Authentic Home-Cooked Stew
Lehigh Valley Marketplace Magazine
By Jewels Quelly
The act of chopping minimum ingredients results in the great expectation of a substantial meal of hearty zest and aromas that permeate the kitchen for hours. Hearth and home are brought to life with the mere lift of a lid. Producing an ahhh-inducing stew really is as easy as it looks. There are just a few items to consider:
A pot to stew in…Perhaps you already have a treasured Dutch oven, a cast-iron stew pot ideal for capturing moisture and sealing in the flavor of your stew but if you’re in the market for a stew pot, consider a casserole. Le Creuset makes an stew pot (also called a casserole) of brightly colored enamel on cast-iron that can also go from stove top to oven. If you can locate a large earthenware pot, you’ll find the flavor of your stew will reach even higher levels of flavor. Many stew recipes can be easily simmered in a slow cooker, adding further ease to an already wonderful dish.
A cut above…The cut of beef that makes the perfect steak or eventually gets ground into a juicy burger is not the same cut that produces a terrific stew. Here’s where the “tough” part comes in. The meat should have plenty of fat and connective tissue, which will melt during the lengthy stewing process. Without fat and connective tissue, your stew will be tough and bland. Often beef is sold pre-cut in the market. Choose a package of well-marbled cubes that have been cut into a uniform size. Better yet, choose your own cut of beef and trim your own. Optional choices include any piece from the round cut except top round. Traditionally, the best choice for stew in terms of tenderness and flavor comes from the chuck. If the meat case looks a mystery to you, call on the butcher to guide you in the right direction. Count on 2 ½ to 3 (3-ounce) portions of cooked beef per pound of raw meat.
Begin by tossing your beef cubes in flour seasoned with salt, pepper and a few herbs such as oregano or marjoram before sautéing. The flour help seal in flavor and moisture and will also thicken the sauce. This dish does not require fast and furious heat. Medium heat and a small amount of oil will do the job of perfectly searing your beef cubes as long as you don’t crowd them in the pan. Brown the meat in batches and don’t forget to include whatever juice trickles out in your stew. Use just enough liquid to cover your ingredients. Get creative and use broth, wine, beer or vegetable juice in place of water. The stew should be brought to a boil and then quickly lowered to maintain a slow simmer. Keep the pot covered to retain the ever-important tenderizing steam. Simmer gently. Stew can become overcooked and the result is dry, stringy meat. Simmer only until tender. If you don’t want to tend to your stew on the stovetop, an oven preheated to 325 will do the trick.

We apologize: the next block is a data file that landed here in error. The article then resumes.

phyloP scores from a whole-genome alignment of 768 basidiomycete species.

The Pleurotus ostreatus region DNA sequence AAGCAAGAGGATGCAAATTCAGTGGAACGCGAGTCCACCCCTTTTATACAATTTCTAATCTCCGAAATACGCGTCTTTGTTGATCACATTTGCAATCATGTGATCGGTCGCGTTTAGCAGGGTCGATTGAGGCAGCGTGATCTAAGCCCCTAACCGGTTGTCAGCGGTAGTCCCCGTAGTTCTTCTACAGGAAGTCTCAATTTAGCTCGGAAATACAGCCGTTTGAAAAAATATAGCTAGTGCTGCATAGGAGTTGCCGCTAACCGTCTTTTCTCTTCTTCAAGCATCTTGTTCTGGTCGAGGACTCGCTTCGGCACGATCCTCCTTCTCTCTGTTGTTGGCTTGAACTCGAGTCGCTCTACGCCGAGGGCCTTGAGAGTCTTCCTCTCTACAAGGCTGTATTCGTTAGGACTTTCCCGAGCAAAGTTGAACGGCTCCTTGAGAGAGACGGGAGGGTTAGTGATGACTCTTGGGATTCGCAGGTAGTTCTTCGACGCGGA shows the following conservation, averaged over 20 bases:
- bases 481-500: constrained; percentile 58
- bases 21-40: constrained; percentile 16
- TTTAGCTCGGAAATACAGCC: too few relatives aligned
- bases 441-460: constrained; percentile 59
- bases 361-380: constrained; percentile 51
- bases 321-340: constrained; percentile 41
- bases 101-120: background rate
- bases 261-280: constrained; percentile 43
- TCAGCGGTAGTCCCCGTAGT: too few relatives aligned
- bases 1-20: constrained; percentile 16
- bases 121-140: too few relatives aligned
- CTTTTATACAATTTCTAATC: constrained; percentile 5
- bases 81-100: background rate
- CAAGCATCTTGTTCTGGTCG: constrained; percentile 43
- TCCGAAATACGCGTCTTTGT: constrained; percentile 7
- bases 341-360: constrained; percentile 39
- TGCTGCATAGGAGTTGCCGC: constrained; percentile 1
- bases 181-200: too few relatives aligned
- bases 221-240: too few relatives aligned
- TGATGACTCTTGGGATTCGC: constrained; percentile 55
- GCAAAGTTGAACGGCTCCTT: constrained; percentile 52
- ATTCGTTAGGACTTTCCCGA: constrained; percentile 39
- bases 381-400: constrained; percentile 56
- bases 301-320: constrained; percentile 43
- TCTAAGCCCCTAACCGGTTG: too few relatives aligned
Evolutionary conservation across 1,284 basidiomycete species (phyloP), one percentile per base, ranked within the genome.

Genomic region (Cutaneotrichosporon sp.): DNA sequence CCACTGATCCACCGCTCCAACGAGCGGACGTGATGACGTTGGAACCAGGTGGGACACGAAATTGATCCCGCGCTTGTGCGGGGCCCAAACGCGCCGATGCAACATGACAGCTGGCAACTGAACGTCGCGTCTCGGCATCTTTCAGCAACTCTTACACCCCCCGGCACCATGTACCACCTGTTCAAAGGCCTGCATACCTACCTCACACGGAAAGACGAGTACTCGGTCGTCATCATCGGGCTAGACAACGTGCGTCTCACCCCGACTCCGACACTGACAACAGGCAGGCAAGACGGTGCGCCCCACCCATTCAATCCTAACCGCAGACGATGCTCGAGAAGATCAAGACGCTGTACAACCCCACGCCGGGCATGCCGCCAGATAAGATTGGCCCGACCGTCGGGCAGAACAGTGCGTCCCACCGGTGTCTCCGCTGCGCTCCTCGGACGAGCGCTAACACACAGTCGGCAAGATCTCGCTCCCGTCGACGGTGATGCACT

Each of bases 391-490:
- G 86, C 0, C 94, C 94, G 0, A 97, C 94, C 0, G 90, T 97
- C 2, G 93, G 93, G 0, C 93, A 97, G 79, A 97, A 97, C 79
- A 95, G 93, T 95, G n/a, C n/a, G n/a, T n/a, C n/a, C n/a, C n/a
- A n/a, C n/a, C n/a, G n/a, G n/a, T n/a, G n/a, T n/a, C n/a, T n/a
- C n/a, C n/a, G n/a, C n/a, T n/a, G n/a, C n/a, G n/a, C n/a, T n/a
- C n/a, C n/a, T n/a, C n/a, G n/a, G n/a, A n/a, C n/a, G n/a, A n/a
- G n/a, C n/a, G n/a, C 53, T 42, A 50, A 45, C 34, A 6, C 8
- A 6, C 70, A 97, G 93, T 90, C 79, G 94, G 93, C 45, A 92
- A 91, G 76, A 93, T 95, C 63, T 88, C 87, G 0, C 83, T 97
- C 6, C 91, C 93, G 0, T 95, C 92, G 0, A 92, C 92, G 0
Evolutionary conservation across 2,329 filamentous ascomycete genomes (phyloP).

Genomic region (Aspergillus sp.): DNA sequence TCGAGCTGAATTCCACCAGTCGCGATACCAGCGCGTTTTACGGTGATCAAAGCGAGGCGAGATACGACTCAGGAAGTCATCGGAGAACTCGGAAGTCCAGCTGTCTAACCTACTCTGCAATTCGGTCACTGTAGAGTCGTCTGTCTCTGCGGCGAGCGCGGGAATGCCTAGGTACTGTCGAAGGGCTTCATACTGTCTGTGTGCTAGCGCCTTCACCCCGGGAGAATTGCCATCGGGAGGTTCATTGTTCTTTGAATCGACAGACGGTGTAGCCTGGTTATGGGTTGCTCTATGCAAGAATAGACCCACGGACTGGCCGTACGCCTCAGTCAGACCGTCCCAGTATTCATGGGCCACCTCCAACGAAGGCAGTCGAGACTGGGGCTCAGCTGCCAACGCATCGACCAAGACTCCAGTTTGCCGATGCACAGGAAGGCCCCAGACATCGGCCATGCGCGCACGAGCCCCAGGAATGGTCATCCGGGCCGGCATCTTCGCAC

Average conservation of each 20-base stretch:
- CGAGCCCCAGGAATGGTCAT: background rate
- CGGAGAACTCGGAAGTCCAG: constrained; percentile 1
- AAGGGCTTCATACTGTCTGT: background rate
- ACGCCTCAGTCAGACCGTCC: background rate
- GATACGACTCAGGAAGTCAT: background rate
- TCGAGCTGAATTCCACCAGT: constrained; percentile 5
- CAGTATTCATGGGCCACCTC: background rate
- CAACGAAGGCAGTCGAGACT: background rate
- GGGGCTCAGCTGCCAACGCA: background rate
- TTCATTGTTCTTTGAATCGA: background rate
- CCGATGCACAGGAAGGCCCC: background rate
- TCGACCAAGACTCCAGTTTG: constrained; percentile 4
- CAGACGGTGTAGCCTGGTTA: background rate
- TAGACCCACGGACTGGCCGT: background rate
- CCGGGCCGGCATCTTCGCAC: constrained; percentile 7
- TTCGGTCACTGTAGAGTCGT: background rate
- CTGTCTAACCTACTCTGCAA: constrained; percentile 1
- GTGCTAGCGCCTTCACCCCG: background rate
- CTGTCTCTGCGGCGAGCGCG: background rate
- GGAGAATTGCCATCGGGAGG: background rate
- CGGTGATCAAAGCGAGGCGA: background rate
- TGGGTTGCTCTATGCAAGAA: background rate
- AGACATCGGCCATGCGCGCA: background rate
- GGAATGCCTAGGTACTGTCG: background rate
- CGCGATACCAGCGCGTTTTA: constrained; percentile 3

Homestyle Sicilian Beef Stew (Spezzatino)
¼ cup extra virgin olive oil
1 small onion, chopped
2 pounds boneless stew beef, trimmed of any large pieces of fat and cut into 1-inch pieces
Salt to taste
1 Tablespoon tomato paste
½ cup dry red wine
1 ½ pounds ripe tomatoes, peeled, seeded and chopped
2 large garlic cloves, sliced
2 Tablespoons finely chopped fresh basil leaves
1 bay leaf
Freshly ground black pepper to taste
In a casserole, heat the olive oil over medium-high heat. Cook the onion until translucent, stirring, about 6 minutes. Add the beef, season with salt, and brown on all sides, about 6 minutes. Dilute the tomato paste in the wine and stir into the casserole. Cook until the wine is nearly evaporated, about 5 minutes.
Add the tomatoes, water to cover (about ½ cup), the garlic, basil, and bay leaf and season with pepper. Cover, reduce the heat to very low, and simmer until the meat is very tender, about 3 hours. Discard the bay leaf and serve immediately.
Makes 4 servings.
Source: Real Stew by Clifford A. Wright (Harvard Common Press).